I play sing-a-longs at retirement communities. It’s usually a super easy, mellow type of gig. Lots of laughing. Familiar songs. Mrs B tells me that her dry cleaner used to have a hanging in the window that says “his eye is on the sparrow”. One lady claps along to EVERY song, whether it’s appropriate or not. There’s one lady who hates all the clapping, and tries to get the clapping lady to stop. There are two friends – an asian woman and a white lady – who laugh at that spectacle.
This week I was interrupted by a nurse who told me that nearby there was a woman who was “actively dying”, and her family heard me playing and hoped I would come sing “On Eagles Wings” for her. She loved guitar music, and they thought it would bring her some comfort.
Here’s a resource that was tasteful and helpful: Stuff You Should Know: How Dying Works
So I cut my show a few minutes short – I had another performance to be at after this one – and a nurse took me to the lady’s room. It was a small room – like the smallest bedroom of a 3 bedroom apartment in Chicago. There was the twin bed where the lady lay – I never got her name – I assume it was her son to her right, two ladies and another gentleman seated on her left. I sat at the foot of the bed. Two nurses followed me in.
I always feel awkward in the presence of grieving families. I suppose one shouldn’t be at ease in a situation like this, but you’d figure I’d get a handle on it. Lots of sad people in a confined space is… I dunno, know what I mean? Kind of overpowering. Then I played for them.
“You sounded great!”
Thanks – and I’m so sorry for your loss
I never got the lady’s name. The family has my info. She passed away that night. I played her one of the last bits of live music she heard in this world. That’s a powerful and humbling thought. I hope she liked it.
Be good, you guys.
Before I begin, here’s a link to the iTunes store. Each sale gets me like 80 cents.
A couple years ago I made this video:
I was living on the church grounds in lieu of salary, which was a sweet deal except for the occasional problem with people parking me in. Eventually it became the type of thing for me to use for my own entertainment, and with this video, over 90k other people.
I was writing a LOT of music at the time. Seems to me that these things really do come in waves. There’s a TED talk with Billy Collins where he lets loose that he doesn’t believe in writer’s block – there are merely periods where you’re not writing. This was not a period where I wasn’t writing.
When I shot the video – (if you watch it, you’ll get all the reasons I made the thing) the last step in editing it was dropping some music into it – not to be featured, but rather to make it less boring. I mean to say “who want’s to watch me sit in a chair and smoke for a few minutes?” If it turns out that people are into that sort of thing, I’ll re-evaluate my career path. But until then, let me get back on point: I needed a song that was just under 5 min long and didn’t feel like getting the audio stripped from the video for some kind of copyright issue. So I dug through my iTunes library and found the demo for Lonely for You – which of course is now available on iTunes, Amazon, and just about anywhere, I think.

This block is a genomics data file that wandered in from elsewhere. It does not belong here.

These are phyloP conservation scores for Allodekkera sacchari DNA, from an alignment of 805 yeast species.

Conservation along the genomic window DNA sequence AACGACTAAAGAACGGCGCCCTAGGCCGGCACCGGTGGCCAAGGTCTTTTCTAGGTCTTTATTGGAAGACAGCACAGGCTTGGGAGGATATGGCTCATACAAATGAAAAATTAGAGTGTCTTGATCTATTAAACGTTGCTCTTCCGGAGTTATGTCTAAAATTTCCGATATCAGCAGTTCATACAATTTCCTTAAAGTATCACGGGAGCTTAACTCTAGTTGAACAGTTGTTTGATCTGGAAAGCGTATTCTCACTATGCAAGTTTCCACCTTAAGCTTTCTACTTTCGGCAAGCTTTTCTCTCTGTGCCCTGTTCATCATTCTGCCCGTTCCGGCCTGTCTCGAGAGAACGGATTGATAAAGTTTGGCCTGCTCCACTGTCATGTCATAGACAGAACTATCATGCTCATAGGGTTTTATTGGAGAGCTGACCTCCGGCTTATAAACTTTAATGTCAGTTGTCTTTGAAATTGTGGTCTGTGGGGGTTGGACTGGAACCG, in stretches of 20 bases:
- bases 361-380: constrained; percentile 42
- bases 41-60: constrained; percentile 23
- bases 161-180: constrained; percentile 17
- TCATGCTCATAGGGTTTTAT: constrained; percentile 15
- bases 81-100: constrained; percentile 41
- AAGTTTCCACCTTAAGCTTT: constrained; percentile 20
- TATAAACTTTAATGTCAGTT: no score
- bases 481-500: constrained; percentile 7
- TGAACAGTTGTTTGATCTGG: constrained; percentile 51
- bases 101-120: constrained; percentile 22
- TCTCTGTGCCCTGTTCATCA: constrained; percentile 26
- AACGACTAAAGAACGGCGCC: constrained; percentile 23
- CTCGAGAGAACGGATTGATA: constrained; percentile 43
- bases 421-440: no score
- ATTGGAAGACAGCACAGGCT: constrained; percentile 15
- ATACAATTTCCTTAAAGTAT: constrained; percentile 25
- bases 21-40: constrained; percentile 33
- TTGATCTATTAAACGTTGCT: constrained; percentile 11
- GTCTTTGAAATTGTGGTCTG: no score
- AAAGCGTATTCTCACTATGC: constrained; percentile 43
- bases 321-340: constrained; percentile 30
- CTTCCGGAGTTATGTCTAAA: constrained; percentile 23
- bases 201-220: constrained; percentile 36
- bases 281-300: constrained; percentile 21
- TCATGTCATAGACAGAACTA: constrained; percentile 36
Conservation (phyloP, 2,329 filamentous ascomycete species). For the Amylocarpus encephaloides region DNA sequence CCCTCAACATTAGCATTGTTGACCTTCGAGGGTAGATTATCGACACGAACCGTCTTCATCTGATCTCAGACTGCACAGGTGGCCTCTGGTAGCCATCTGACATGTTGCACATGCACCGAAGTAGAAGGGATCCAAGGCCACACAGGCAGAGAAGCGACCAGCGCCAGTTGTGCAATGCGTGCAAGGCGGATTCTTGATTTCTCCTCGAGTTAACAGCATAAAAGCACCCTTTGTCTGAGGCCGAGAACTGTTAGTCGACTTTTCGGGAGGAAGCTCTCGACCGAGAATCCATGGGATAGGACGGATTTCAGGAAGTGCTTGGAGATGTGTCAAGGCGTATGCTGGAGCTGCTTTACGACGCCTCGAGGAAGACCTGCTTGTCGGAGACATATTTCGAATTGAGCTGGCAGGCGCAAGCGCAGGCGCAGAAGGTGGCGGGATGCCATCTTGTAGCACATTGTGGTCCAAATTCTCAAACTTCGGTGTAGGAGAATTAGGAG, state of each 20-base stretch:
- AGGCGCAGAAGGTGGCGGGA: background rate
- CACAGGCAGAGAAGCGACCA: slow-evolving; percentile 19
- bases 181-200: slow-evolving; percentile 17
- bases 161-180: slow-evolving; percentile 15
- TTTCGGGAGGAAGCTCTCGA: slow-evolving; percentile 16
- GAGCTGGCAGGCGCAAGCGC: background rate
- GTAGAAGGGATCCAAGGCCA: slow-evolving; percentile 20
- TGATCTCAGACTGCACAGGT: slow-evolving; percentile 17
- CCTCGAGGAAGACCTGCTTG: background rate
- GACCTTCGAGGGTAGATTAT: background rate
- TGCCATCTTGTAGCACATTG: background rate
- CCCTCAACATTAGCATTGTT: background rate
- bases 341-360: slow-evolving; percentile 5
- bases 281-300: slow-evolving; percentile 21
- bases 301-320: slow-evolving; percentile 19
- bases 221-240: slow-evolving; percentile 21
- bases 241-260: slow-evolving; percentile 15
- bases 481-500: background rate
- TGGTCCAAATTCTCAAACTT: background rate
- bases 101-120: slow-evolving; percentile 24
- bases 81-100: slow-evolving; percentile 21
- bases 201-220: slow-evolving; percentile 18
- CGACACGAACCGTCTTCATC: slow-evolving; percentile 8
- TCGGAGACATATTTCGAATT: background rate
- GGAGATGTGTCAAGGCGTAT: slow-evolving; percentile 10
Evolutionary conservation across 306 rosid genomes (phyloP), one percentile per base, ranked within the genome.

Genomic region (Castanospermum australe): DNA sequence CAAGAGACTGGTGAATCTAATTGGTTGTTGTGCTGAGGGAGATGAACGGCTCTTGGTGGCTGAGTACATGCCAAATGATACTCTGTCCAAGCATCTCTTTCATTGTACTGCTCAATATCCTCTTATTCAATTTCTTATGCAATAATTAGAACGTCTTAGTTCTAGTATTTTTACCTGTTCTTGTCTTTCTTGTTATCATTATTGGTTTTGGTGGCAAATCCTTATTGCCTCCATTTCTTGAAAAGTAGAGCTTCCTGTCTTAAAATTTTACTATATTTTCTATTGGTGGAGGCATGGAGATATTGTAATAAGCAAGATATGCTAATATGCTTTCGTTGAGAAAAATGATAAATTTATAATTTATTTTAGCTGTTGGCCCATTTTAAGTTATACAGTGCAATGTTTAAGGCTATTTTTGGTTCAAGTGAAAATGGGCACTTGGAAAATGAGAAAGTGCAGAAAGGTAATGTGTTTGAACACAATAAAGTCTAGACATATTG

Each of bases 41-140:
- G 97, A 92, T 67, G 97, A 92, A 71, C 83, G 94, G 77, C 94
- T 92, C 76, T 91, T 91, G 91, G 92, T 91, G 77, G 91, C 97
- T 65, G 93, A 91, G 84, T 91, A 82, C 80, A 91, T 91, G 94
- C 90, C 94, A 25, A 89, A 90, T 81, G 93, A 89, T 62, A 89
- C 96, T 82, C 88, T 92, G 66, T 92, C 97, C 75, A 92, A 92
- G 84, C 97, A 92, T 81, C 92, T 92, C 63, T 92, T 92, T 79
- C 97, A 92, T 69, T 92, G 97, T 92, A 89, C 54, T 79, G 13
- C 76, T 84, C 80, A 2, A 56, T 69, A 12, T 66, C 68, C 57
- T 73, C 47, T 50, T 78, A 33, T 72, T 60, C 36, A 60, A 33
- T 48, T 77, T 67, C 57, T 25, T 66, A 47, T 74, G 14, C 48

I decided to release it sometime last year, after I realized that folks were interested in getting a copy. That was cool and all, but I had lost the hard drive with the recording session on it and wouldn’t be able to clean it up or sand off any rough edges. In the end, all I had was my little demo version, so that’s what’s released.
Really, I think this is a thing where not doing something – like not throwing a little throwaway song into the iTunes store – makes all the difference. 80 cents of a difference, but I’m happy with the little things.
Be proud of the small things along the way, you guys.
Check this out:
Now, I don’t typically form too many opinions on music immediately after I hear it, or while I’m listening, so I won’t do any real music criticism on the song itself. If you’re a Dream Theater fan, I figure you’ll immediately like the song.
But would you look at that guitar!! It’s freakin’ gorgeous!!!
John Petrucci has the sweetest guitars, I swear. They play forever. And I mean it. You can play on these things for hours and not get tired. Seriously I don’t have much else to say. I just needed to get my fanboy on.
Baby Abby is learning how to crawl. Apparently it is very frustrating – she does a bunch pushup-type motions, rocks back and forth, cries and coos, then falls over, sometimes getting her face better acquainted with the floor. I’m feeling about the same, learning how to really update my website, make posts look the way that I want, and in general un-christmas my web presence.
So Abby is getting there, about as quick as I am. Fun times. There’s a new/old demo on the homepage media player – I just learned how to do that! Now that Nikki’s computer is up and running so she can make with the designs, I had the time/gumption to figure that out without asking her to just do the thing for me. That means I’m growing as a person, right?